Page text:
We hate to encourage overconsumption, but on Thursday, everybody should hang around after dinner long enough to pick at the leftovers or splurge on an extra slice of pie. In fact, kick back and watch a little football, maybe play a board game or take a walk. Have an extended conversation with members of the extended family.
It's time to reclaim our national holiday, and we can do it by sticking around the house.
Thanksgiving is endangered, in peril of being lost to the aggressive encroachment of Black Friday, that other American holiday, the one dedicated to the national pastime of shopping.
We've got nothing against shopping. The buying that goes on between Thanksgiving and Christmas can be the difference between profit and loss for many retailers, their suppliers and employees. But observing Black Friday traditionally meant getting an early start on the day, with doorbuster bargains at 6 a.m. Then retailers began dialing back their openings, first to 4 a.m., then 3 a.m.,then midnight.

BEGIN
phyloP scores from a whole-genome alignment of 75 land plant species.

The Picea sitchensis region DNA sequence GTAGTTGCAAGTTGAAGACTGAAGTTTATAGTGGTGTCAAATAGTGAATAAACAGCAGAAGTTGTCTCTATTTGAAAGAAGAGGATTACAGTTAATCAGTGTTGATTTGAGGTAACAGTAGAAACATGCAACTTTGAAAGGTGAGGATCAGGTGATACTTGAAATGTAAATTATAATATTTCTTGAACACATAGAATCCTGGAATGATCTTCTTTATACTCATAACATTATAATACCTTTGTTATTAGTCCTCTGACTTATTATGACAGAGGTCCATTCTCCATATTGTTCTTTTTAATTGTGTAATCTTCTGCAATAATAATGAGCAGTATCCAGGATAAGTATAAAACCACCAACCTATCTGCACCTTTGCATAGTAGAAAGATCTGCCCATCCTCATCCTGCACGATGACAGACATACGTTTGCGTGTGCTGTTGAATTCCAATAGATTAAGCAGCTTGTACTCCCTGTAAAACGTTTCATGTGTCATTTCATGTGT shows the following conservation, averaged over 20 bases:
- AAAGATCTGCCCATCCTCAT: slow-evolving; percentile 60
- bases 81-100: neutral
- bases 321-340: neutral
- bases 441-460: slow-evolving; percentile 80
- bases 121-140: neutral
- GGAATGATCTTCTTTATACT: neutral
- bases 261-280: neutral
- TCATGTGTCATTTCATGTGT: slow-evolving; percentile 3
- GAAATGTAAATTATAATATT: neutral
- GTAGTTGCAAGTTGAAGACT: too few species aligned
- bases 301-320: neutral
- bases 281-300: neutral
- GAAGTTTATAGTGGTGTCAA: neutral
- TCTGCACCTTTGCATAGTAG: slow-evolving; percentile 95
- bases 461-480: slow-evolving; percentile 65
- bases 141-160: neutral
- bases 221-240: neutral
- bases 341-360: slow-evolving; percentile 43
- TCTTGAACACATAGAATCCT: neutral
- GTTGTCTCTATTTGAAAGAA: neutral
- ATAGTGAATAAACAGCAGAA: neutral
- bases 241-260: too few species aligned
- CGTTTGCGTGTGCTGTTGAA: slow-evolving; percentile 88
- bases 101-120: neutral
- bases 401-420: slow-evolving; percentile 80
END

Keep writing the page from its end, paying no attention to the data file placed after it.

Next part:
This year, major chain stores are crossing the line. When Walmart, the nation's largest retailer, announced plans to open at 8 p.m. Thursday, other retailers quickly lined up to open early. Locally, Kmart stores will be open 6 a.m. to 4 p.m. on Thanksgiving; in some cities, they'll reopen at 7 p.m.
If business is lucrative -- and already a few people are lining up -- watch for more of that next Thanksgiving. Maybe stores won't close at all.
The tradition of a family gathering, one dedicated to reflecting and sharing, will be lost -- maybe not for every family, but certainly for those whose livelihood comes from retail work.
So, take a break, folks. Stay home, relax and then get a fresh start on the gift list Friday morning. A full-time Thanksgiving should not just be the stuff of a Norman Rockwell painting.opinion_editorials